She has an island fantasy camp to run this week, a fall wedding - her own - to plan, an Olympic hopeful to mentor and a televised holiday show to prep for.
Yet Dorothy Hamill, the figure skater crowned "America's Sweetheart" after her gold-medal performance at the 1976 Winter Olympics, still finds time to stop for a phone call to her summer home on Nantucket to catch up.
Although she wasn't a summer camper growing up, Hamill started to get the bug to run a skating camp one year when she was sending her reluctant daughter off on an adventure.
"Alex said, 'I don't want to go to camp,' and I'm thinking, 'Well I do,' " says Hamill, laughing. "Baltimore has a great adult skating community, and I thought, 'This would be a gas to put together for adults who still want to learn and challenge themselves and not drop off the face of the Earth just because they're getting older.' "
She recruited longtime collaborators Nathan Birch and Tim Murphy and added Peter Carruthers, the 1984 Olympic silver medalist in pairs with sister Kitty, and Randy Gardner, who with Tai Babilonia won a world title and five U.S. national championships.
"We'll be teaching and coaching and sharing some of the great experiences we've had," Hamill says of her camp, which costs $4,800 for five days. "We're going to eat well and share stories."
This is the second year Hamill has escaped the heat of Baltimore summers for the cool Atlantic breezes of Nantucket, 30 miles off the coast of Cape Cod.
Her fiance, John MacColl, has family there. His little two-story cottage seemed perfect for Hamill to continue her recovery from breast cancer while the two decided whether they could make separate lives one.
"It didn't even occur to me that Nantucket had a skating rink," says Hamill, laughing. "But it's about a five-minute walk from the house. The rink is beautiful, and the quality of the ice is great."
Nantucket Ice Community Rink will serve as base camp for the 16 campers.
"It's kind of more than I expected for the first year," she says of the turnout.
Hamill also has agreed to mentor Rachael Flatt, the 2008 junior world champion and 2008 and 2009 national silver medalist from Colorado Springs, Colo. The two worked together this summer in Lake Placid, N.Y., home of the 1932 and 1980 Winter Olympics.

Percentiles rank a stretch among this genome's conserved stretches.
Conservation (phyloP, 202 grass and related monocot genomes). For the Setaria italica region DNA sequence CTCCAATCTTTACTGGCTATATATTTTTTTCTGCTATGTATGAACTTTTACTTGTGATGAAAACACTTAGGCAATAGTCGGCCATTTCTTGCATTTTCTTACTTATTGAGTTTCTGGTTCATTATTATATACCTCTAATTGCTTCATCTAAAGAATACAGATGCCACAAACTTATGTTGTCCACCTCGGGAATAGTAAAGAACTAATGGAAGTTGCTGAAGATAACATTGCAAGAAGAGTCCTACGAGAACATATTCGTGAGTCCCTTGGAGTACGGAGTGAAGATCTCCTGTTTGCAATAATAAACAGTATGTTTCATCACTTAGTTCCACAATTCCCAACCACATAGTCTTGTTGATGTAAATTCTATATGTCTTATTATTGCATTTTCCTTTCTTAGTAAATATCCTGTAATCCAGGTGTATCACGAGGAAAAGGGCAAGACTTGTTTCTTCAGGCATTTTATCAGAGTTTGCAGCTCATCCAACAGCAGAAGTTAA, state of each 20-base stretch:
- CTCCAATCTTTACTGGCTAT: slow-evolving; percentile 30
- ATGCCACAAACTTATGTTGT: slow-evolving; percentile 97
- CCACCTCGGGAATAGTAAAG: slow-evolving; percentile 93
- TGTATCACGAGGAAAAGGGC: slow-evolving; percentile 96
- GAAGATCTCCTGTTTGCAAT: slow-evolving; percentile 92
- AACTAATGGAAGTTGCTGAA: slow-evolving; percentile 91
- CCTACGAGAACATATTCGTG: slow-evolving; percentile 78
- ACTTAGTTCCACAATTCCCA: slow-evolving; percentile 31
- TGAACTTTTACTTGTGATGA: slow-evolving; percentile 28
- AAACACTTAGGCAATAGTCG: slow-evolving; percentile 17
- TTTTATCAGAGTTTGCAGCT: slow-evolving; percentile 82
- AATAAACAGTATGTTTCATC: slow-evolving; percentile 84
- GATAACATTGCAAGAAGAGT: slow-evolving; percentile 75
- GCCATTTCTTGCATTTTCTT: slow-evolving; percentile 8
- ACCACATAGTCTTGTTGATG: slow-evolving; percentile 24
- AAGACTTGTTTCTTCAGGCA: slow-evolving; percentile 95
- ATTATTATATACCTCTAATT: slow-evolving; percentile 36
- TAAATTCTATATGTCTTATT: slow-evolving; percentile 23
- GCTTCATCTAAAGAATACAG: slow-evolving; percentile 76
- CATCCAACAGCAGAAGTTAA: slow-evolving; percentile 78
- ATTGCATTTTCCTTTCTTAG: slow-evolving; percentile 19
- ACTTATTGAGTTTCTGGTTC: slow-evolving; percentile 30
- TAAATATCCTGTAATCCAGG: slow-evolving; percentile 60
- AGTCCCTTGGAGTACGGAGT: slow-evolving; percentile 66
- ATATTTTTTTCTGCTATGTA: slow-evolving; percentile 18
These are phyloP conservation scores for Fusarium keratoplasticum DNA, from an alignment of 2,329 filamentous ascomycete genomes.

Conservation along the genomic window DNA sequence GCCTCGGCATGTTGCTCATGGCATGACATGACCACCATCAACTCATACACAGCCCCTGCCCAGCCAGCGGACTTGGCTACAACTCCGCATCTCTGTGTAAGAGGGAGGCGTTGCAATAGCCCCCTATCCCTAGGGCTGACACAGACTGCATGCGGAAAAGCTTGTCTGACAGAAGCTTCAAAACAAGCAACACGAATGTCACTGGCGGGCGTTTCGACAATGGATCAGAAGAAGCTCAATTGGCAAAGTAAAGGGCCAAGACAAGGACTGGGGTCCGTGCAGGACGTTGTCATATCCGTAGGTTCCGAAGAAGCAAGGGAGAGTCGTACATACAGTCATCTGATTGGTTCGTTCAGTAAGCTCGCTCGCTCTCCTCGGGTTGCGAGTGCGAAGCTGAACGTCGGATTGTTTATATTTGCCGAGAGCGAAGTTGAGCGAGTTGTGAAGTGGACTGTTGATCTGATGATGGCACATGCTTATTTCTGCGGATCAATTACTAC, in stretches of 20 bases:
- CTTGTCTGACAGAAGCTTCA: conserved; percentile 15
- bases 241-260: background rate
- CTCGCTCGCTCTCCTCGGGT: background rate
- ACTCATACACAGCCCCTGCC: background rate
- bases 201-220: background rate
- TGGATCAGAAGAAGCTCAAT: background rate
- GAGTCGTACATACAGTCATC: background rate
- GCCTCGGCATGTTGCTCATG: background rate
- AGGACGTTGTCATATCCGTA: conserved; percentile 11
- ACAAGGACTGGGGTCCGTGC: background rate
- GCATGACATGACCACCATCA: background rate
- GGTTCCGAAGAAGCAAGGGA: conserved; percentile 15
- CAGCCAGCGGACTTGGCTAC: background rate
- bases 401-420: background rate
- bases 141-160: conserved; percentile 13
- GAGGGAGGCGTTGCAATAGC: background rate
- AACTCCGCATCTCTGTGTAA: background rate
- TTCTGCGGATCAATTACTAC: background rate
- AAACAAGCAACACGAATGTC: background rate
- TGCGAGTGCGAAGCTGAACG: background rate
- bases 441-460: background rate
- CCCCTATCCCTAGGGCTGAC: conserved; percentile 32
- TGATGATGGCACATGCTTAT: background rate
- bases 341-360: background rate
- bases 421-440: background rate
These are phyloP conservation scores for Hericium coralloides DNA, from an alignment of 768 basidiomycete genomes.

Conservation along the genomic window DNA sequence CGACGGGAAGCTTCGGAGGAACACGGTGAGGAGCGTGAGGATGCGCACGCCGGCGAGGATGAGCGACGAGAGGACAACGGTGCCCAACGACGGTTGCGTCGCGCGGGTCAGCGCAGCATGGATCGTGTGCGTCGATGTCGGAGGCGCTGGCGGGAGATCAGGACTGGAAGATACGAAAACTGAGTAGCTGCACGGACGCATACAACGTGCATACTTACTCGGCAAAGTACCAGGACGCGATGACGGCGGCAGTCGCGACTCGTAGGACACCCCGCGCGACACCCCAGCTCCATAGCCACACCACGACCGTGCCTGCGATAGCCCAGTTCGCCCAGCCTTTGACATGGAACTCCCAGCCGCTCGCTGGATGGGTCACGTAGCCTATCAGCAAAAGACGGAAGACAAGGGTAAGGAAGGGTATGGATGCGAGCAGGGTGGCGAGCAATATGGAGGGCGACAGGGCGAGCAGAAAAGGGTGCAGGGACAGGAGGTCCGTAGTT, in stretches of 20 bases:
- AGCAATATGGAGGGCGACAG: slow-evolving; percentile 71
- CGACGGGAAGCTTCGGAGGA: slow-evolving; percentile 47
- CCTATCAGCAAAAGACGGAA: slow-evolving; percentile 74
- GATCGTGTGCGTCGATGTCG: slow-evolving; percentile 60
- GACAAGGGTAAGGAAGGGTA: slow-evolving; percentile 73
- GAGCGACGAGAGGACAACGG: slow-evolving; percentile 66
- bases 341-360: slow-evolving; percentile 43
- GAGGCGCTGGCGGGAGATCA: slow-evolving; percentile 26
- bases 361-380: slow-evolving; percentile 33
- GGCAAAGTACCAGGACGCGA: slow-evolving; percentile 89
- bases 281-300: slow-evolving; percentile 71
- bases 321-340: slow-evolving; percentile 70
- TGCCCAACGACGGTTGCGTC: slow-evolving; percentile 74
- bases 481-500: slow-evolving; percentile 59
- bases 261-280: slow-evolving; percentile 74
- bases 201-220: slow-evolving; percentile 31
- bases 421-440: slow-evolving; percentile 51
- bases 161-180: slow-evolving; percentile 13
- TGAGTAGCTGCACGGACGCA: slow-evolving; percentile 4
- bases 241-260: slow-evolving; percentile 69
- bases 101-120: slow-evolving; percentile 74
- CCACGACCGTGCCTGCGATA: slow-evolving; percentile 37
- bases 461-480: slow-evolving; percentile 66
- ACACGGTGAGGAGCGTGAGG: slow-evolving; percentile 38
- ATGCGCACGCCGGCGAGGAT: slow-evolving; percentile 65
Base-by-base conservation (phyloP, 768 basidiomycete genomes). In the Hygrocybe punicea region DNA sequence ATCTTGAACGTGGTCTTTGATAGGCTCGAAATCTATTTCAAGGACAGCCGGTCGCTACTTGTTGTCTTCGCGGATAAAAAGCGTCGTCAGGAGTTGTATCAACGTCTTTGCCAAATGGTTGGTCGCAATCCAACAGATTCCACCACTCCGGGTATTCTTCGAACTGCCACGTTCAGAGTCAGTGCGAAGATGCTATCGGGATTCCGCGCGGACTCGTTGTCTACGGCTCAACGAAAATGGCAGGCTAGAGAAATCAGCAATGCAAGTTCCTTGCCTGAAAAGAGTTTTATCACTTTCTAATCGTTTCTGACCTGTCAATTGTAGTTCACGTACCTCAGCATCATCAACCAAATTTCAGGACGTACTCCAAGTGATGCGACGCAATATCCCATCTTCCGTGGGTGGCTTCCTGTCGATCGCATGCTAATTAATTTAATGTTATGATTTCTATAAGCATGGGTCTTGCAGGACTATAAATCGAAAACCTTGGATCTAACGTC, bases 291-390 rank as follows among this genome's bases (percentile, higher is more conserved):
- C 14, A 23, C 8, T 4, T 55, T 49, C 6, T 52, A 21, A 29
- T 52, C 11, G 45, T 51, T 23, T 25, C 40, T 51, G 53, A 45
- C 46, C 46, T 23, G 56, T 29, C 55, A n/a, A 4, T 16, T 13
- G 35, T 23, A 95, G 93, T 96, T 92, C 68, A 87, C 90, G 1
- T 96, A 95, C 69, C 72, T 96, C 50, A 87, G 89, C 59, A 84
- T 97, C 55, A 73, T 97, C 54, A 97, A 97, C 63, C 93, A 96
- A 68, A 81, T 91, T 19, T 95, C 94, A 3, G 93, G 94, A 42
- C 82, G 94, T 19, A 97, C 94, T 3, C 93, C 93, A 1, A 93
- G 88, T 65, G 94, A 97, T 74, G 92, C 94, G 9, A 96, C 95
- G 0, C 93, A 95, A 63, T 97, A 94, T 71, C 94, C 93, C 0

"It's hard to do that long-distance, but I'm honored to be asked," Hamill says. "I'll just be there to listen and make suggestions."
In her spare time, Hamill, 53, is planning her "very small" wedding in November in Baltimore. MacColl, a lawyer who lives in Cockeysville, is executive vice president and chief risk officer for FTI Consulting, based in Baltimore. He is a member of the board of directors for the Baltimore Symphony Orchestra and president of Caves Valley Golf Club.
"I thought I might," says Hamill of finding love again. "But if it didn't, I was OK. ... My first wedding was a royal wedding. My second one was here and done. It's my day again."
Before she leaves Nantucket to return to Baltimore, Hamill and Murphy will work on the choreography for "Kaleidoscope on Ice," a holiday TV special.
The show will feature a collaboration between elite figure skaters and Grammy Award-winning performers to address issues surrounding women and cancer. Scott Hamilton, 1980 Olympic gold medalist and cancer survivor, will join Hamill, who will skate to the music of fellow cancer survivor Olivia Newton-John and music producer David Foster. Also performing will be Olympic champion Kristi Yamaguchi, Olympic silver medalist Nancy Kerrigan, former national champion Johnny Weir and Flatt.
The live event and taping is scheduled for 7 p.m. Nov. 16 at Verizon Center in Washington. The 90-minute show will be broadcast on Fox at 4 p.m. Thanksgiving Day, after the football game. Tickets for the event can be purchased by calling (202) 397-SEAT or visiting verizoncenter.com.
"Physically, I'm hurting," Hamill says. "After cancer treatments, I took a year off. The radiation and medication make me ache. I've been skating every day this summer, but it's been slow coming back. I'm happy doing the show but not happy with the level I'm able to perform. But I'm excited to be performing again."